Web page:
A rootkit is a collection of programs or software tools that allow hackers to remotely access and control a computer or network. Although rootkits do not directly damage users, they have been used for other purposes that are legal, such as remote end-user support. However, the majority of rootkits either leverage the system for additional network security attacks or open a backdoor on the targeted systems for the introduction of malware, viruses, and ransomware. Typically, a rootkit is installed without the victim's knowledge via a stolen password or by taking advantage of system flaws. In order to avoid being picked up by endpoint antivirus software, rootkits are typically employed in conjunction with other malware.
  26. BYOD (Bring Your Own Device)​

    Bring Your Own Device (BYOD) is a company policy that permits, encourages, or mandates employees to access enterprise systems and data using their own personal devices, such as laptops, tablets, and smartphones, for work-related activities.
  27. Pen-testing​

    An approach to security evaluation where manual exploitations and automated techniques are used by attack and security professionals. Only environments with a solid security infrastructure should employ this advanced kind of security evaluation with a mature security infrastructure. Penetration tests can disrupt operations and harm systems because they employ the same equipment, procedures, and methodology as malicious hackers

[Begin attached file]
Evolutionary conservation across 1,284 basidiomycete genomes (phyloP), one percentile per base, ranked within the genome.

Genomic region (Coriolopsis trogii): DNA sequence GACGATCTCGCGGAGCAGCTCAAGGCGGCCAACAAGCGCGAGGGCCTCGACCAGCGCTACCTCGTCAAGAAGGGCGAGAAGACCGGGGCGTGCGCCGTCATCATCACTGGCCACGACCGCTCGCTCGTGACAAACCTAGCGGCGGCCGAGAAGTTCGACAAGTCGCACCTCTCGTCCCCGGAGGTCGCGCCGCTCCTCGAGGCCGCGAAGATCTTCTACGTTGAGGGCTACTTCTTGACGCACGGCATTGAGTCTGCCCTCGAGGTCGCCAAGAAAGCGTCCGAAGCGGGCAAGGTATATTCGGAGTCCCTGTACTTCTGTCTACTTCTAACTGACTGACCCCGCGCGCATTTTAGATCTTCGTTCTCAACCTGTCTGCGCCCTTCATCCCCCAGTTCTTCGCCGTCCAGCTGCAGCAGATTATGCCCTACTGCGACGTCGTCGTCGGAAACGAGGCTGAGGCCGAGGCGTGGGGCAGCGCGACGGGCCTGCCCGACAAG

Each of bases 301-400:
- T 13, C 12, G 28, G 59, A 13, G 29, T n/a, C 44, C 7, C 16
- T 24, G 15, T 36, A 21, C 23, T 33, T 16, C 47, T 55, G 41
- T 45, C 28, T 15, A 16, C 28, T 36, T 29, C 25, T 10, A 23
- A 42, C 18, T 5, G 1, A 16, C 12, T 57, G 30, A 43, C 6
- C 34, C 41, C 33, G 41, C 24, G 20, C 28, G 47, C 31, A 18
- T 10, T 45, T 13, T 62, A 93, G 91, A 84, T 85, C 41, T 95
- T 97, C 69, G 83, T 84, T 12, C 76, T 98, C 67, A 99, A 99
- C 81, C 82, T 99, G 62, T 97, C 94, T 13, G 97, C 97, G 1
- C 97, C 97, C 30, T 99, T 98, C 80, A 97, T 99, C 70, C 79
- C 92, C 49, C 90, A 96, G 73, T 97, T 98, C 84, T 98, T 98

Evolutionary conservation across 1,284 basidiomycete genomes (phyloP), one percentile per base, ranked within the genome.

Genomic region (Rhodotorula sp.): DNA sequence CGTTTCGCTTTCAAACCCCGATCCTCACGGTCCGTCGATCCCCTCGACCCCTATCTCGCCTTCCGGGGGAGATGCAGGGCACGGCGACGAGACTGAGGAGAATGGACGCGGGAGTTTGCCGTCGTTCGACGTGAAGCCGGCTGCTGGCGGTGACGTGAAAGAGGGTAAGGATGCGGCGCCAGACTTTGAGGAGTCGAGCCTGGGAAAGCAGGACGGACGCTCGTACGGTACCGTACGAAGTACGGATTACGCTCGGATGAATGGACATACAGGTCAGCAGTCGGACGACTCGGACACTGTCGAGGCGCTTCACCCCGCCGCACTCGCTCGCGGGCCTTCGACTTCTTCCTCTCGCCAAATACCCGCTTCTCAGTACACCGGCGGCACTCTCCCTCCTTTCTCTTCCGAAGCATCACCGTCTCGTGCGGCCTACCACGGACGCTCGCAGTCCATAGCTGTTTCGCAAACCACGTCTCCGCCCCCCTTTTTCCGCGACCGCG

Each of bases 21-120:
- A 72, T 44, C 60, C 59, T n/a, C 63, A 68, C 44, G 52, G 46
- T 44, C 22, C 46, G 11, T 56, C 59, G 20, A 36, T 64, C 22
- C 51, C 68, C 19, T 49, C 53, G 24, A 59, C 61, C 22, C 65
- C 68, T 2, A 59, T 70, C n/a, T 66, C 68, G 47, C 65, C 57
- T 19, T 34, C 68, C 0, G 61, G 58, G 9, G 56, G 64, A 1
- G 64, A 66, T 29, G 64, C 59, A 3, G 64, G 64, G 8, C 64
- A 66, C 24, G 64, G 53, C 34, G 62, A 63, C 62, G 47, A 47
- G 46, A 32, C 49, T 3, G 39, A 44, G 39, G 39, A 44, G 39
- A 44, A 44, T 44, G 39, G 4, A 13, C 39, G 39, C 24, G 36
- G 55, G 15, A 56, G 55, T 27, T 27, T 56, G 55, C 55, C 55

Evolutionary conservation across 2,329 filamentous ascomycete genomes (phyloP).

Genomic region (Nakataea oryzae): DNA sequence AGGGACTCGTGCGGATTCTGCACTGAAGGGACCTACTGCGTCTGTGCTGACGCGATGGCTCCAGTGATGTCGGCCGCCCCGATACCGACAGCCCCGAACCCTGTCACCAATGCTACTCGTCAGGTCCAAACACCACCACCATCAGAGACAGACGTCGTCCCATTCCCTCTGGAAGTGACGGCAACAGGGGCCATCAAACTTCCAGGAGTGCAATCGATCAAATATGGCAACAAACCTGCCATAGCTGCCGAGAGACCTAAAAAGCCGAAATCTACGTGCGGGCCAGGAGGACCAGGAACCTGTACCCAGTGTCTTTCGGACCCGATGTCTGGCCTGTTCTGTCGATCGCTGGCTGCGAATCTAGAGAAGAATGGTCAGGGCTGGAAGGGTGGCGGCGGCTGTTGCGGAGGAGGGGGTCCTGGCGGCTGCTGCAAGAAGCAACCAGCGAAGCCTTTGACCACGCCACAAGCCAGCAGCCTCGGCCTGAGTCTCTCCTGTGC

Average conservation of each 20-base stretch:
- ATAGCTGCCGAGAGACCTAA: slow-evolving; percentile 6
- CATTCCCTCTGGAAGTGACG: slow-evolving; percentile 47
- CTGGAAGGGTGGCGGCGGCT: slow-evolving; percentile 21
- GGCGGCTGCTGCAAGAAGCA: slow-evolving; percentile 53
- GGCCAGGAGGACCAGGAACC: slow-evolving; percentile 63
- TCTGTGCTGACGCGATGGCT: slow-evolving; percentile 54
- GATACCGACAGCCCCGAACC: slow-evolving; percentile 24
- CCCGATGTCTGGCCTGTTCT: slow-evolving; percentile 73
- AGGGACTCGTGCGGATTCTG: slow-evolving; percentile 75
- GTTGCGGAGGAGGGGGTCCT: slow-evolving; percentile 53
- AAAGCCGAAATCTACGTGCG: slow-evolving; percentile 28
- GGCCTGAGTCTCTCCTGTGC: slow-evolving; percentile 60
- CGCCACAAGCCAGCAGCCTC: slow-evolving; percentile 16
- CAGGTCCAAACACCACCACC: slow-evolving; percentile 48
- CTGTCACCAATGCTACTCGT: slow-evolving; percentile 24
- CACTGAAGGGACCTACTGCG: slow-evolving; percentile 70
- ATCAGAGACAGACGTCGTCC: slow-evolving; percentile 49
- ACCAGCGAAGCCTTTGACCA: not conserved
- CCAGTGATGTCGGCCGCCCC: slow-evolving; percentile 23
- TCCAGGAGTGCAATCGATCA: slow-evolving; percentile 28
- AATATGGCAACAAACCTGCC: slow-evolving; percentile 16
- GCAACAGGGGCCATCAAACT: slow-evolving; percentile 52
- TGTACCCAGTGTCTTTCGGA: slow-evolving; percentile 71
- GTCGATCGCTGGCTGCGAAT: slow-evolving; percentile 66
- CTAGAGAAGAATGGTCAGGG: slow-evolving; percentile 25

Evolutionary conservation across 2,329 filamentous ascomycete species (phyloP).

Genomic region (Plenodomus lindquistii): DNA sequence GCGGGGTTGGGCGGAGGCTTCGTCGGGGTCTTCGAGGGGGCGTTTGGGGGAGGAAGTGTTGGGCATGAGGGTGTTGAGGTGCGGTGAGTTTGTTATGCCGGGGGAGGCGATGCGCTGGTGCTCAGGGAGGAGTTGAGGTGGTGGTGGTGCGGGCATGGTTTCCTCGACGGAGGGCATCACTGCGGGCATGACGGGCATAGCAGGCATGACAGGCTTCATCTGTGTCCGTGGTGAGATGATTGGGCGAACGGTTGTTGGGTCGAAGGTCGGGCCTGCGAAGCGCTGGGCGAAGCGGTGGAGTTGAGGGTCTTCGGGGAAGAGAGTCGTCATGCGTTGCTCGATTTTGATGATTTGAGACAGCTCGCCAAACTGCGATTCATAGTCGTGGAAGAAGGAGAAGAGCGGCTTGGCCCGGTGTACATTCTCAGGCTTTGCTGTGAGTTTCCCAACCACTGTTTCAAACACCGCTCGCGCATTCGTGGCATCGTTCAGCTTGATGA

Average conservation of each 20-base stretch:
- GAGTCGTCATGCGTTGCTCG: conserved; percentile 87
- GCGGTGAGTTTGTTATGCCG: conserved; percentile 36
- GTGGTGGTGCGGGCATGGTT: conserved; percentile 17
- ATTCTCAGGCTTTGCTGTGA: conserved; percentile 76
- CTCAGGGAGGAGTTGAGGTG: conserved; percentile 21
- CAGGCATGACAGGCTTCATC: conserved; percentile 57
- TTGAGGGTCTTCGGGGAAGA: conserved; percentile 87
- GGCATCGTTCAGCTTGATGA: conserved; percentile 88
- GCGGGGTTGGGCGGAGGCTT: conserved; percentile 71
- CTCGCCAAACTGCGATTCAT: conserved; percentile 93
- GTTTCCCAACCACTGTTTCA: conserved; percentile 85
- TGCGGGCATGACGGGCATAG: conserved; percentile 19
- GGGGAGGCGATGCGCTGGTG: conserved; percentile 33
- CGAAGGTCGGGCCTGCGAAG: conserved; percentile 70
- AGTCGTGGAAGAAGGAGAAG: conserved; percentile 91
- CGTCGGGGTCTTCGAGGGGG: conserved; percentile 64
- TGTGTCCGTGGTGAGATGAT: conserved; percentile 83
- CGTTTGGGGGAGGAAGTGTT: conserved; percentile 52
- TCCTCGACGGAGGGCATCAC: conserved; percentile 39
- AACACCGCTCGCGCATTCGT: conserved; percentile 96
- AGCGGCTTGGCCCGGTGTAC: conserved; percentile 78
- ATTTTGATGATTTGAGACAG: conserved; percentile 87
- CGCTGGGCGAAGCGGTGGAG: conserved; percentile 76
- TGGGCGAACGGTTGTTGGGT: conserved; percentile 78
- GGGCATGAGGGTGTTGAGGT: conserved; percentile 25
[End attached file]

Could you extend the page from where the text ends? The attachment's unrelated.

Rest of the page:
28. Social Engineering​

    Instead of breaking in or utilizing technical hacking techniques, social engineering is a growingly popular way to access restricted resources. This strategy relies on user manipulation and human psychology. An employee might get an email from a social engineer purporting to be from the IT department in order to deceive him into disclosing private information rather than trying to uncover a software weakness in a company system. Spear phishing assaults are built on a foundation of social engineering.
  29. Clickjacking​

    While someone is tricked into clicking on one object on a web page when they want to click on another, this practice is known as clickjacking. In this manner, the attacker is able to use the victim's click against them. Clickjacking can be used to enable the victim's webcam, install malware, or access one of their online accounts.
  30. Deepfake​

    A piece of audio or video that has been altered and changed to make it seem authentic or credible. The most perilous aspect of the prevalence of deepfakes is that they can easily convince individuals into believing a particular tale or idea, which may lead to user behavior that has a greater impact on society at large, such as in the political or financial spheres.